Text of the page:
The best stuff, the worst stuff

Ten years ago, Dustin Curtis wrote a blog post called “The Best” about how he tries to only buy the very best of everything. He gives the example of “the perfect flatware” which costs $50 for a single set.

It’s better to have a few fantastic things designed for you than to have many untrustworthy things poorly designed to please everyone. The result–being able to blindly trust the things you own–is intensely liberating.


Then Moxie Marlinspike wrote a response post called “The Worst” about how it’s actually more liberating to buy cheap stuff you don’t have to worry about. I read this post ten years ago and I still think about it a lot.

Any reasonable person wouldn’t feel liberated by a $50 fork, but constrained by it. One wouldn’t be able to help but worry: is it being cared for correctly, is my friend going to mess it up when absentmindedly tapping the table with it, is it going to get dropped or stepped on if a dance party erupts in the kitchen?

After all, it is the perfect fork, what if something happened to it to make it… not perfect? The point shouldn’t be the cutlery, but the meal — and more importantly the relationships involved with preparing and sharing it.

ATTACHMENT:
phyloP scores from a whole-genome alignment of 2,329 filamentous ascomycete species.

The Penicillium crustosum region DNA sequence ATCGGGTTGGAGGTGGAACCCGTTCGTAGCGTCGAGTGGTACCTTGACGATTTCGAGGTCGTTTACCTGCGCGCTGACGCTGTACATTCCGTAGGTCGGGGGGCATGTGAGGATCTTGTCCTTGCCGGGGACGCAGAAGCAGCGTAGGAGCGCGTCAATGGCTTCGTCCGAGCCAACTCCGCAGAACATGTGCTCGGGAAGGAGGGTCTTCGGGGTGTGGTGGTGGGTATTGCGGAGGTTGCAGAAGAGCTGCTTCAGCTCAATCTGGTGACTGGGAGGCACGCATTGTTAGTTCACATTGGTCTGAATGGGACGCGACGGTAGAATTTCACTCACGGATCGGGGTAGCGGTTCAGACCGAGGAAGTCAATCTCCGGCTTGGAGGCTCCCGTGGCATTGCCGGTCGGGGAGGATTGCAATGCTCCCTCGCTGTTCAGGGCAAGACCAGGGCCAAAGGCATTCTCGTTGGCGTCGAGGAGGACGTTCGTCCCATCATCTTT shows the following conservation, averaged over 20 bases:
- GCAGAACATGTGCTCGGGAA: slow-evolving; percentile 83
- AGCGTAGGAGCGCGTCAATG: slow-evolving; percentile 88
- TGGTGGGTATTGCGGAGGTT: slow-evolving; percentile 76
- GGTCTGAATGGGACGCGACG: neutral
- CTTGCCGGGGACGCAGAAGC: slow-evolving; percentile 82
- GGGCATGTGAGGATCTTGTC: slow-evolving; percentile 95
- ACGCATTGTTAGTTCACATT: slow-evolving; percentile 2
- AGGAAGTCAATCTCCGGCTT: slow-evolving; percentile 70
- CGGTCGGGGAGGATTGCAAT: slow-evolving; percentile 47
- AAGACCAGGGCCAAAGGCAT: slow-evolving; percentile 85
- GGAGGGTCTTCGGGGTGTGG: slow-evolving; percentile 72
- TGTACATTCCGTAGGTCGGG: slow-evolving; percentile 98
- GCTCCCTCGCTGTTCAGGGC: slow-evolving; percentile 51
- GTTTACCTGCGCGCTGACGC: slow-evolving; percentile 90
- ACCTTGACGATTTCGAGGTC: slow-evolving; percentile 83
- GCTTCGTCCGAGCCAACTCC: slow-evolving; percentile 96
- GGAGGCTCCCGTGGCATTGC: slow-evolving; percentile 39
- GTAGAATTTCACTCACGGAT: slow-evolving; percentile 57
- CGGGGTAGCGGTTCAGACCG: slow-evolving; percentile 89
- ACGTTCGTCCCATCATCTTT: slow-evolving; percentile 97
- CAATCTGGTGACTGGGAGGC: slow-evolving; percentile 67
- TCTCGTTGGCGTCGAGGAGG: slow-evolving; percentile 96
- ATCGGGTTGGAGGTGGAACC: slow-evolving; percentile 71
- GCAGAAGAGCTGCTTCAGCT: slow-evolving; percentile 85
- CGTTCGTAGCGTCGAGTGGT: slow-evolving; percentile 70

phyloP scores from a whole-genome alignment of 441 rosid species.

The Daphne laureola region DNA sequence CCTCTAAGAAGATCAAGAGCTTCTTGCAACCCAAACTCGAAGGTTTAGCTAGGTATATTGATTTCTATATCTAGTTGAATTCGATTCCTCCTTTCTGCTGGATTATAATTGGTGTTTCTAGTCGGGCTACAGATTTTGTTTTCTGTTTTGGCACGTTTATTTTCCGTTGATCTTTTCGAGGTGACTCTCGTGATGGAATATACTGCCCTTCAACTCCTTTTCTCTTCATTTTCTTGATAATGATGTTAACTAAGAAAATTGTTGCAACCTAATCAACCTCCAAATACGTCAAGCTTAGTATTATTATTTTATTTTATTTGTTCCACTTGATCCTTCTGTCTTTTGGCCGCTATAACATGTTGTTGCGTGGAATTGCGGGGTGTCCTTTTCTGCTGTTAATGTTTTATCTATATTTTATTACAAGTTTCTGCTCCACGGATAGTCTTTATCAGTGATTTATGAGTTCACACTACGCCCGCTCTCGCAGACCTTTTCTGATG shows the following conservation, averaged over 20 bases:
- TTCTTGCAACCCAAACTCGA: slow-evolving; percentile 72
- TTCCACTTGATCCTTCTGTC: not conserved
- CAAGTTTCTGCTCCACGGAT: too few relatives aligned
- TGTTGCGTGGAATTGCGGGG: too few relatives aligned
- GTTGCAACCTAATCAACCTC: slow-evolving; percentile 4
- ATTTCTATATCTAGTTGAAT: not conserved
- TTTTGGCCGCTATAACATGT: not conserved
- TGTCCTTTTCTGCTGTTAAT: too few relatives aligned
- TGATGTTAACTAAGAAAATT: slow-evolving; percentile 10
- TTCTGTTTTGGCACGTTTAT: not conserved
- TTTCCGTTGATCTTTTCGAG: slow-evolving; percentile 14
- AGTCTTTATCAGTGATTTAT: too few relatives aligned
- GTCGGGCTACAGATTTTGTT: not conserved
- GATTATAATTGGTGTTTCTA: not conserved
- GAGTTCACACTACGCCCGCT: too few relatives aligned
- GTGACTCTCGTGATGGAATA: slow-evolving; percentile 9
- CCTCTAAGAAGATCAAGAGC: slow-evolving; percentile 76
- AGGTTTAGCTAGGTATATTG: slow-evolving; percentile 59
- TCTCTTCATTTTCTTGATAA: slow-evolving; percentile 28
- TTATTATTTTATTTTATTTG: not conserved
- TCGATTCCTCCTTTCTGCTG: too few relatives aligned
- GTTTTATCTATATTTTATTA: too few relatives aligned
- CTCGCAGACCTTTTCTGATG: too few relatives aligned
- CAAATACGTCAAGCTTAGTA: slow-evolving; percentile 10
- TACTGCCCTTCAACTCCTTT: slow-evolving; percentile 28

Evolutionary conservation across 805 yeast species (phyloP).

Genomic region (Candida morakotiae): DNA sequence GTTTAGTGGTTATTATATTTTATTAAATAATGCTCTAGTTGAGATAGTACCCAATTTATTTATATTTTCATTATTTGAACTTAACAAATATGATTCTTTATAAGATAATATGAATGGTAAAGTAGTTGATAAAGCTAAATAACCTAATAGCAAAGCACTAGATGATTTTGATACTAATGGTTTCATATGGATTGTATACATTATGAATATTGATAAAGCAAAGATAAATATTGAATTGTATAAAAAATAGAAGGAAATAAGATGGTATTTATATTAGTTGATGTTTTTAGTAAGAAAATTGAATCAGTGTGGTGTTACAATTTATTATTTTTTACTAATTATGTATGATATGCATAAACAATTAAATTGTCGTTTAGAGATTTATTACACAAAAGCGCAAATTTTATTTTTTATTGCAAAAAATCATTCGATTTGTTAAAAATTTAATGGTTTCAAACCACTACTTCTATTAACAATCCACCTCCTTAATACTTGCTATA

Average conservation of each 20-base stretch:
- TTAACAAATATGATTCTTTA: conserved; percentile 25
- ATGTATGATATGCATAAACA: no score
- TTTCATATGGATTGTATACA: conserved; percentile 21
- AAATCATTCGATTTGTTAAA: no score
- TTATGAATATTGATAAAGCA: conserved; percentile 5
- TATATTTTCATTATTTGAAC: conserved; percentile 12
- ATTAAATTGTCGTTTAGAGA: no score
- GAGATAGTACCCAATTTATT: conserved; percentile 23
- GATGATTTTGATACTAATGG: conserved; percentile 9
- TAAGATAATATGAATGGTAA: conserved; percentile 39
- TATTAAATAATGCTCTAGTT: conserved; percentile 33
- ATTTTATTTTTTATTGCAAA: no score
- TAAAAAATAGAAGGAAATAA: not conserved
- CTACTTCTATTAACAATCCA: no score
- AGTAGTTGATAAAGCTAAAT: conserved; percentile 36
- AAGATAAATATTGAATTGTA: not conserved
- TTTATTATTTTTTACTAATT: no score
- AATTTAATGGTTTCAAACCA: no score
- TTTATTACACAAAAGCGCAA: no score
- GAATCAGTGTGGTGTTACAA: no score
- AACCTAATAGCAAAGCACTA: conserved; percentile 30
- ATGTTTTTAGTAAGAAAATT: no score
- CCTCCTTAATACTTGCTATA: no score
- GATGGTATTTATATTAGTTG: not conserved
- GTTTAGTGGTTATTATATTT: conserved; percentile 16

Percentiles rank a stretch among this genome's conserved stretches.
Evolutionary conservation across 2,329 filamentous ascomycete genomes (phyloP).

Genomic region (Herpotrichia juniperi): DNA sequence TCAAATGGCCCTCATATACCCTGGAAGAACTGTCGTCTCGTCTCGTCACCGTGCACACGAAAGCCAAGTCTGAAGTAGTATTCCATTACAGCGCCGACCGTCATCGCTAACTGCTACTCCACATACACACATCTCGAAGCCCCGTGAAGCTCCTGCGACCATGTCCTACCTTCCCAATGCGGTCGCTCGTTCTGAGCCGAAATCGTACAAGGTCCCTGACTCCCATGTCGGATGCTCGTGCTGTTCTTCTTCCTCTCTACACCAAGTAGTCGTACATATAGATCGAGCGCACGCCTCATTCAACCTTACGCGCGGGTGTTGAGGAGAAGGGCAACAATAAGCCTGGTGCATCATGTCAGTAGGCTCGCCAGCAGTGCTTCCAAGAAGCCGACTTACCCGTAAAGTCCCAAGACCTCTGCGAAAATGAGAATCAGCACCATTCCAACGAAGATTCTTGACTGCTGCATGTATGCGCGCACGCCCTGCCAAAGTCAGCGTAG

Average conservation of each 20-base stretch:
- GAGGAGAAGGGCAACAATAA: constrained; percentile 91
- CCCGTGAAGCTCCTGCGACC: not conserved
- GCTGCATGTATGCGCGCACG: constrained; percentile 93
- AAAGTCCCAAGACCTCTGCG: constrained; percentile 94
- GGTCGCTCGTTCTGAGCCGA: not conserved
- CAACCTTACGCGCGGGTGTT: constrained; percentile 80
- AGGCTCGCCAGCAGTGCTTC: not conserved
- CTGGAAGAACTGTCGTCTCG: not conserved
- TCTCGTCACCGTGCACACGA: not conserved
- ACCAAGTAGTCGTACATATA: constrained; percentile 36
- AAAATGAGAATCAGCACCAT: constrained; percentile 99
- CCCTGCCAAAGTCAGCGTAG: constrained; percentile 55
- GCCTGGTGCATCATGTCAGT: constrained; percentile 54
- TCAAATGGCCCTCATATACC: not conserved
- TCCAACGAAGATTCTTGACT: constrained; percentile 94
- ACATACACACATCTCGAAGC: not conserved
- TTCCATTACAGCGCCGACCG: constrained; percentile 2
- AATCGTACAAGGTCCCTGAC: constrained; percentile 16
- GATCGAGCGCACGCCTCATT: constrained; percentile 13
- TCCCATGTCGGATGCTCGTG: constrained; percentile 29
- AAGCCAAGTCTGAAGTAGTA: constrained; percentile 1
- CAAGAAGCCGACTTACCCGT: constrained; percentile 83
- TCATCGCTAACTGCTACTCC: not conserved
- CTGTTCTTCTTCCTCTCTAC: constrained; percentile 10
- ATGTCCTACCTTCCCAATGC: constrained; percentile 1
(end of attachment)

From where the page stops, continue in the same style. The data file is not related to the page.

[…] In a sense, the best suggests that getting the very best of everything will somehow make those things invisible to us. That if we can blindly trust them, we won’t have to think about them. But the worst counters that if we’d like to de-emphasize things that we don’t want to be the focus of our life, we probably shouldn’t start by obsessing over them. That we don’t simplify by getting the very best of everything, we simplify by arranging our lives so that those things don’t matter one way or the other.


In college, I was friends with a guy who would immediately scratch anything new he bought (new phone, new shoes, new car, whatever). He said that way he wouldn’t have to worry about ruining it, because it’s already been ruined. So he can just relax.

To me, it all comes down to spending my money where I spend my time. There are a few things that I think it’s worth obsessing about. Most of them are things that separate my body from the ground. Then maybe a laptop and maybe a pair of jeans.

For almost everything else, I think “the worst” has merit. I don’t want to have to care about my stuff. I don’t want to worry about losing it or getting it dirty. I don’t want to panic when I see my kids using my a spoon from my $50 flatware set as a shovel in the backyard.

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